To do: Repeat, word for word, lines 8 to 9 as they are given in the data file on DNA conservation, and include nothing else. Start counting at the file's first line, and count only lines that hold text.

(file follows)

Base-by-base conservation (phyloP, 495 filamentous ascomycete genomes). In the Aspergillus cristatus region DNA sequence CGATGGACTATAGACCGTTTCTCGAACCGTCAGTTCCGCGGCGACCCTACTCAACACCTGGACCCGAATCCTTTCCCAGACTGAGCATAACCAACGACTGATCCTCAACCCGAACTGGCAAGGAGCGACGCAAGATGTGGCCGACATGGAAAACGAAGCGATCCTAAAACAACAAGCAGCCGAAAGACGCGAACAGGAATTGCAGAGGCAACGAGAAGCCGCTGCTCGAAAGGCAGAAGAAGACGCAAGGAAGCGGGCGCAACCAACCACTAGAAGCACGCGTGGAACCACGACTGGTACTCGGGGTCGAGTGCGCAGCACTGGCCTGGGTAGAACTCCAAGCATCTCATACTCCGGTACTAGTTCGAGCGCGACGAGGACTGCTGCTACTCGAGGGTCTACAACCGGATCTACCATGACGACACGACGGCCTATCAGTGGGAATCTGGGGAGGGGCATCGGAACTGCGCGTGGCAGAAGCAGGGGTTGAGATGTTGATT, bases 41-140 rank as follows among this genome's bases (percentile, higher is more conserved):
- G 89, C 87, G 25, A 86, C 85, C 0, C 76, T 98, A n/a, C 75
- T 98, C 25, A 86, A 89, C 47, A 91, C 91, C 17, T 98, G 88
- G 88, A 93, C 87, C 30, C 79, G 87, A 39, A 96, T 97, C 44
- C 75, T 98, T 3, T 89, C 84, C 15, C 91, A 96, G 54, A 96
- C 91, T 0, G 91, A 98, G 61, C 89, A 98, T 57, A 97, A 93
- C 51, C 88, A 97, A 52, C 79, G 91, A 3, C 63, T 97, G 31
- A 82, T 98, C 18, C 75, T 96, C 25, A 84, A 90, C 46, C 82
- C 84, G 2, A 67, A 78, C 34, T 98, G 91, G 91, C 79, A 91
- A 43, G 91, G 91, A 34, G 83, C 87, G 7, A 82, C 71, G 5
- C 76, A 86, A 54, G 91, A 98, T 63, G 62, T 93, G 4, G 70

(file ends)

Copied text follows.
- A 82, T 98, C 18, C 75, T 96, C 25, A 84, A 90, C 46, C 82
- C 84, G 2, A 67, A 78, C 34, T 98, G 91, G 91, C 79, A 91